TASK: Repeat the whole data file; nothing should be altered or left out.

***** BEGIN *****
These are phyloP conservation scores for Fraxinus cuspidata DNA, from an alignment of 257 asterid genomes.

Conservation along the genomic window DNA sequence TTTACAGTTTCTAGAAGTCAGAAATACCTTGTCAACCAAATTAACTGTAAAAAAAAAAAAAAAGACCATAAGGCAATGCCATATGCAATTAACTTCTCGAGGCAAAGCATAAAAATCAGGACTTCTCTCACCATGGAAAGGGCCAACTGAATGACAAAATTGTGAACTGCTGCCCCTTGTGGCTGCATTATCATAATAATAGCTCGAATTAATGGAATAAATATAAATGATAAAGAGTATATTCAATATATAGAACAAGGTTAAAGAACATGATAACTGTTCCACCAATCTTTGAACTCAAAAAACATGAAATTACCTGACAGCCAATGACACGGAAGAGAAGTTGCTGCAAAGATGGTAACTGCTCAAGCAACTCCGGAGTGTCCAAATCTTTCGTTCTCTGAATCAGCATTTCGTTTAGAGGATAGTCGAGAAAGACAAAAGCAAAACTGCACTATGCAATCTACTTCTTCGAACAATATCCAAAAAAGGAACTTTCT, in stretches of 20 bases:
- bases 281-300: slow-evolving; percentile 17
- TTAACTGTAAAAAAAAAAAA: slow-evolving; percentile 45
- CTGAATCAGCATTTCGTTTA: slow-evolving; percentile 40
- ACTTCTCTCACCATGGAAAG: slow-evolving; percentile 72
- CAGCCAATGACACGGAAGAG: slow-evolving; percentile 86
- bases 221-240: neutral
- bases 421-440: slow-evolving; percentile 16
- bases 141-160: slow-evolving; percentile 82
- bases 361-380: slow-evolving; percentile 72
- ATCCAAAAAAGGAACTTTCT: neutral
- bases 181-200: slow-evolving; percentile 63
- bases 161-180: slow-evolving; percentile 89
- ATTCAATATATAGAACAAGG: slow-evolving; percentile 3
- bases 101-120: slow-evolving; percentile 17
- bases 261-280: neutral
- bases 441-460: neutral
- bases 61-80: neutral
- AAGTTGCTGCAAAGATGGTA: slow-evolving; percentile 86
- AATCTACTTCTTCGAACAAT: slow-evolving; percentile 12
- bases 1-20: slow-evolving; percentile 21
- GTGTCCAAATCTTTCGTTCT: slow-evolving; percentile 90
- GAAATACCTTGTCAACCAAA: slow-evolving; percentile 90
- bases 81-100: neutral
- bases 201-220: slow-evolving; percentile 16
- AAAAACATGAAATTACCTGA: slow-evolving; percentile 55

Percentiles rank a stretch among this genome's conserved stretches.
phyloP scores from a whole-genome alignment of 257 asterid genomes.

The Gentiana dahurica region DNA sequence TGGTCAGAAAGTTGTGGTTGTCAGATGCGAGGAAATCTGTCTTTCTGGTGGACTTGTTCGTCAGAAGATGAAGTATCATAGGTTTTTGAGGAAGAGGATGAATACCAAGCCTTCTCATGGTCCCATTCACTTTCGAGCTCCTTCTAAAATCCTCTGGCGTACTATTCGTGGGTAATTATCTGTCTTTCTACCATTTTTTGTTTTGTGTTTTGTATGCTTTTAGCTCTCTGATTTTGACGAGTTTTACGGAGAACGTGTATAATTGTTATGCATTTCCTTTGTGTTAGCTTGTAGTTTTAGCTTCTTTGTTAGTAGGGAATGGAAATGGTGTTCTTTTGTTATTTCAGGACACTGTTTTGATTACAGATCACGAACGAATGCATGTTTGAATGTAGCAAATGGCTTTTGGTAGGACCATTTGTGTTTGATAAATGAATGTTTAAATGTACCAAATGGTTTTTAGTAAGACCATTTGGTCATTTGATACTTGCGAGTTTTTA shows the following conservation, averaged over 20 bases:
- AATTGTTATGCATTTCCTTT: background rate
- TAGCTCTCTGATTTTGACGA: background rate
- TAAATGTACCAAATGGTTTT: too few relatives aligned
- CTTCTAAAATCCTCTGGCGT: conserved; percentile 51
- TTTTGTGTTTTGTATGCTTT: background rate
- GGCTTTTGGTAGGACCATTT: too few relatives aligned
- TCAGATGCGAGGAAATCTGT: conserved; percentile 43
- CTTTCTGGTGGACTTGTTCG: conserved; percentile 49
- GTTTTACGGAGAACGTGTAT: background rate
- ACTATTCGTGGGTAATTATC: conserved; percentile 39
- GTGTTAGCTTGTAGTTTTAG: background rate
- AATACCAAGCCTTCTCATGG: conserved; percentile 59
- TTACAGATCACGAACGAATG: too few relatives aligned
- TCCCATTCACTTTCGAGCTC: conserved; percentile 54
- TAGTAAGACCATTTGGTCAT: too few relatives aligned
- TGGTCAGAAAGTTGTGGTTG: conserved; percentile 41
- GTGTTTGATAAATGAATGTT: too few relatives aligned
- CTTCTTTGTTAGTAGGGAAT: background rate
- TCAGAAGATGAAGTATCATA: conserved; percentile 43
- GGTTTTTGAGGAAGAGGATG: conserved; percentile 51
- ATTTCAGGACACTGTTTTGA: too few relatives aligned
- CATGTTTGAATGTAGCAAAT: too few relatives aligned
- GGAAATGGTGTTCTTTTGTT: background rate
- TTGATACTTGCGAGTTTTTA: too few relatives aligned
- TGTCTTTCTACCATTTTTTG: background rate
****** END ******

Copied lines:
These are phyloP conservation scores for Fraxinus cuspidata DNA, from an alignment of 257 asterid genomes.

Conservation along the genomic window DNA sequence TTTACAGTTTCTAGAAGTCAGAAATACCTTGTCAACCAAATTAACTGTAAAAAAAAAAAAAAAGACCATAAGGCAATGCCATATGCAATTAACTTCTCGAGGCAAAGCATAAAAATCAGGACTTCTCTCACCATGGAAAGGGCCAACTGAATGACAAAATTGTGAACTGCTGCCCCTTGTGGCTGCATTATCATAATAATAGCTCGAATTAATGGAATAAATATAAATGATAAAGAGTATATTCAATATATAGAACAAGGTTAAAGAACATGATAACTGTTCCACCAATCTTTGAACTCAAAAAACATGAAATTACCTGACAGCCAATGACACGGAAGAGAAGTTGCTGCAAAGATGGTAACTGCTCAAGCAACTCCGGAGTGTCCAAATCTTTCGTTCTCTGAATCAGCATTTCGTTTAGAGGATAGTCGAGAAAGACAAAAGCAAAACTGCACTATGCAATCTACTTCTTCGAACAATATCCAAAAAAGGAACTTTCT, in stretches of 20 bases:
- bases 281-300: slow-evolving; percentile 17
- TTAACTGTAAAAAAAAAAAA: slow-evolving; percentile 45
- CTGAATCAGCATTTCGTTTA: slow-evolving; percentile 40
- ACTTCTCTCACCATGGAAAG: slow-evolving; percentile 72
- CAGCCAATGACACGGAAGAG: slow-evolving; percentile 86
- bases 221-240: neutral
- bases 421-440: slow-evolving; percentile 16
- bases 141-160: slow-evolving; percentile 82
- bases 361-380: slow-evolving; percentile 72
- ATCCAAAAAAGGAACTTTCT: neutral
- bases 181-200: slow-evolving; percentile 63
- bases 161-180: slow-evolving; percentile 89
- ATTCAATATATAGAACAAGG: slow-evolving; percentile 3
- bases 101-120: slow-evolving; percentile 17
- bases 261-280: neutral
- bases 441-460: neutral
- bases 61-80: neutral
- AAGTTGCTGCAAAGATGGTA: slow-evolving; percentile 86
- AATCTACTTCTTCGAACAAT: slow-evolving; percentile 12
- bases 1-20: slow-evolving; percentile 21
- GTGTCCAAATCTTTCGTTCT: slow-evolving; percentile 90
- GAAATACCTTGTCAACCAAA: slow-evolving; percentile 90
- bases 81-100: neutral
- bases 201-220: slow-evolving; percentile 16
- AAAAACATGAAATTACCTGA: slow-evolving; percentile 55

Percentiles rank a stretch among this genome's conserved stretches.
phyloP scores from a whole-genome alignment of 257 asterid genomes.

The Gentiana dahurica region DNA sequence TGGTCAGAAAGTTGTGGTTGTCAGATGCGAGGAAATCTGTCTTTCTGGTGGACTTGTTCGTCAGAAGATGAAGTATCATAGGTTTTTGAGGAAGAGGATGAATACCAAGCCTTCTCATGGTCCCATTCACTTTCGAGCTCCTTCTAAAATCCTCTGGCGTACTATTCGTGGGTAATTATCTGTCTTTCTACCATTTTTTGTTTTGTGTTTTGTATGCTTTTAGCTCTCTGATTTTGACGAGTTTTACGGAGAACGTGTATAATTGTTATGCATTTCCTTTGTGTTAGCTTGTAGTTTTAGCTTCTTTGTTAGTAGGGAATGGAAATGGTGTTCTTTTGTTATTTCAGGACACTGTTTTGATTACAGATCACGAACGAATGCATGTTTGAATGTAGCAAATGGCTTTTGGTAGGACCATTTGTGTTTGATAAATGAATGTTTAAATGTACCAAATGGTTTTTAGTAAGACCATTTGGTCATTTGATACTTGCGAGTTTTTA shows the following conservation, averaged over 20 bases:
- AATTGTTATGCATTTCCTTT: background rate
- TAGCTCTCTGATTTTGACGA: background rate
- TAAATGTACCAAATGGTTTT: too few relatives aligned
- CTTCTAAAATCCTCTGGCGT: conserved; percentile 51
- TTTTGTGTTTTGTATGCTTT: background rate
- GGCTTTTGGTAGGACCATTT: too few relatives aligned
- TCAGATGCGAGGAAATCTGT: conserved; percentile 43
- CTTTCTGGTGGACTTGTTCG: conserved; percentile 49
- GTTTTACGGAGAACGTGTAT: background rate
- ACTATTCGTGGGTAATTATC: conserved; percentile 39
- GTGTTAGCTTGTAGTTTTAG: background rate
- AATACCAAGCCTTCTCATGG: conserved; percentile 59
- TTACAGATCACGAACGAATG: too few relatives aligned
- TCCCATTCACTTTCGAGCTC: conserved; percentile 54
- TAGTAAGACCATTTGGTCAT: too few relatives aligned
- TGGTCAGAAAGTTGTGGTTG: conserved; percentile 41
- GTGTTTGATAAATGAATGTT: too few relatives aligned
- CTTCTTTGTTAGTAGGGAAT: background rate
- TCAGAAGATGAAGTATCATA: conserved; percentile 43
- GGTTTTTGAGGAAGAGGATG: conserved; percentile 51
- ATTTCAGGACACTGTTTTGA: too few relatives aligned
- CATGTTTGAATGTAGCAAAT: too few relatives aligned
- GGAAATGGTGTTCTTTTGTT: background rate
- TTGATACTTGCGAGTTTTTA: too few relatives aligned
- TGTCTTTCTACCATTTTTTG: background rate